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Ask questions before voting

As the COVID-19 pandemic continues to threaten the health and financial security of millions of Americans over 50, it’s critical that West Virginia voters 50+ demand candidates listen to our concerns. AARP West Virginia is committed to protect voters over 50 this election amid the pandemic and make our voices heard.

If candidates want to win, they need to listen to the issues that are important to West Virginia’s 50+ voters: protecting Social Security and Medicare, lowering prescription drug prices and safe, affordable long-term care.

This year, more than ever voters over 50 should be aware of the options they have to vote safely. You can vote by an absentee ballot, in-person during early voting, which begins Oct. 21, or in-person on Election Day on Nov. 3.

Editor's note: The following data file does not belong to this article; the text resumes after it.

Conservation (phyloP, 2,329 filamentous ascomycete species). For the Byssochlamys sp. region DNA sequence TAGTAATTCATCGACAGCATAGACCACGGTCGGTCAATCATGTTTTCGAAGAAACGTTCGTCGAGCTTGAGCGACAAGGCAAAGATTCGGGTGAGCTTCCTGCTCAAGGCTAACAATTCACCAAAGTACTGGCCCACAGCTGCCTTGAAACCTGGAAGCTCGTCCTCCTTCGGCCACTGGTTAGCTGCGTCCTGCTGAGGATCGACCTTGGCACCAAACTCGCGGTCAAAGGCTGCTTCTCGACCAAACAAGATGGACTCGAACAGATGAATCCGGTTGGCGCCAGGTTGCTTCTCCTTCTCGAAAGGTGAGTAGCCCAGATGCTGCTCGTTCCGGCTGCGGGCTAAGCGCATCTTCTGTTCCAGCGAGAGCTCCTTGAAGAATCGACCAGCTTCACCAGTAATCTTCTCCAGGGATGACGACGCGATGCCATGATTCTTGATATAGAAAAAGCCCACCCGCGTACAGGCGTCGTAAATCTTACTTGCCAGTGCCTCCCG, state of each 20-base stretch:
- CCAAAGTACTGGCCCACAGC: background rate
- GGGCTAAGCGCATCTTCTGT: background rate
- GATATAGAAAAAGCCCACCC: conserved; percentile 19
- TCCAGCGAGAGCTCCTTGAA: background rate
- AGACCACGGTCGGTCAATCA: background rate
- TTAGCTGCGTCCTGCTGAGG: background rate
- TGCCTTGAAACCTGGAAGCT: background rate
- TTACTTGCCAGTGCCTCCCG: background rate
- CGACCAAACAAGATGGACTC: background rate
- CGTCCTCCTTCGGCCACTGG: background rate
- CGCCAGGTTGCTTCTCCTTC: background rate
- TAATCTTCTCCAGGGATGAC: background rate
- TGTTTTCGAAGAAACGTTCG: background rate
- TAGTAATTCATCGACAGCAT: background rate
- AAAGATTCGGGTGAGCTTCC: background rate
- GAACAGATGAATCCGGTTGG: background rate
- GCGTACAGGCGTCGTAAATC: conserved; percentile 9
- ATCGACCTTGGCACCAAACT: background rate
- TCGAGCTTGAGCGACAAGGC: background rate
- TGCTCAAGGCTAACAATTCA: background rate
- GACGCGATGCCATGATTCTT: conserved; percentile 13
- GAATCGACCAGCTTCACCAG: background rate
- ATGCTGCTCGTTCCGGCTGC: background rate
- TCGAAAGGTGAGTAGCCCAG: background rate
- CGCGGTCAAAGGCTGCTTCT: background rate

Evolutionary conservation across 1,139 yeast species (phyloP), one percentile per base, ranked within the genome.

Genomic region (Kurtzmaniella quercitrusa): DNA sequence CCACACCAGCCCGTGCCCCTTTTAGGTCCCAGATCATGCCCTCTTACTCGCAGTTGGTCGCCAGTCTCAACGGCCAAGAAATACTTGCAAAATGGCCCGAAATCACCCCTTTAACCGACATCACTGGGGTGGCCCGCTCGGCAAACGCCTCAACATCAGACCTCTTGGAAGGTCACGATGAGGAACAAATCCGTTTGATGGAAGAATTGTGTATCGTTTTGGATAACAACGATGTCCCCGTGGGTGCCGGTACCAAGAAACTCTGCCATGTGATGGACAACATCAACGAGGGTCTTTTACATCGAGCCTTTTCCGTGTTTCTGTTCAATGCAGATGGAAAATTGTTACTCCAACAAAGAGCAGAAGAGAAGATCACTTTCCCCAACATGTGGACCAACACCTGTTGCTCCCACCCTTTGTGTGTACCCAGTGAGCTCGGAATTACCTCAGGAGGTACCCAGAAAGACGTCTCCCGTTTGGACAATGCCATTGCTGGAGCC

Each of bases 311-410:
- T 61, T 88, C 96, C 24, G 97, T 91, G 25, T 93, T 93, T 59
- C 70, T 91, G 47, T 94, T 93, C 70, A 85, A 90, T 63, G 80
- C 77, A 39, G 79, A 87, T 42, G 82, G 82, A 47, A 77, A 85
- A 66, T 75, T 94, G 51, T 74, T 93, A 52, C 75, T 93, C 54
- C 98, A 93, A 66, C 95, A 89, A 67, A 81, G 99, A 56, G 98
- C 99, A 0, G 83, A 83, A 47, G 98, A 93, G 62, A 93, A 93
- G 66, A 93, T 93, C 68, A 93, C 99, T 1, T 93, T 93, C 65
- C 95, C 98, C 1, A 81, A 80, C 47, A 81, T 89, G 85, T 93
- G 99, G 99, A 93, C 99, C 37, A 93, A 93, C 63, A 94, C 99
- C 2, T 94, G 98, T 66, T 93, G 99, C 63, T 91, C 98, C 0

Your voice matters. If you are not registered to vote in West Virginia, you have until Oct. 13 to register.

AARP has a proud 34-year history of non-partisan voter engagement and does not endorse or oppose candidates, nor does AARP make contributions to political candidates or campaigns. But the organization encourages all West Virginians to ask questions, so you understand where the candidates stand on important issues.

Philip Johnston

AARP West Virginia volunteer

Paden City

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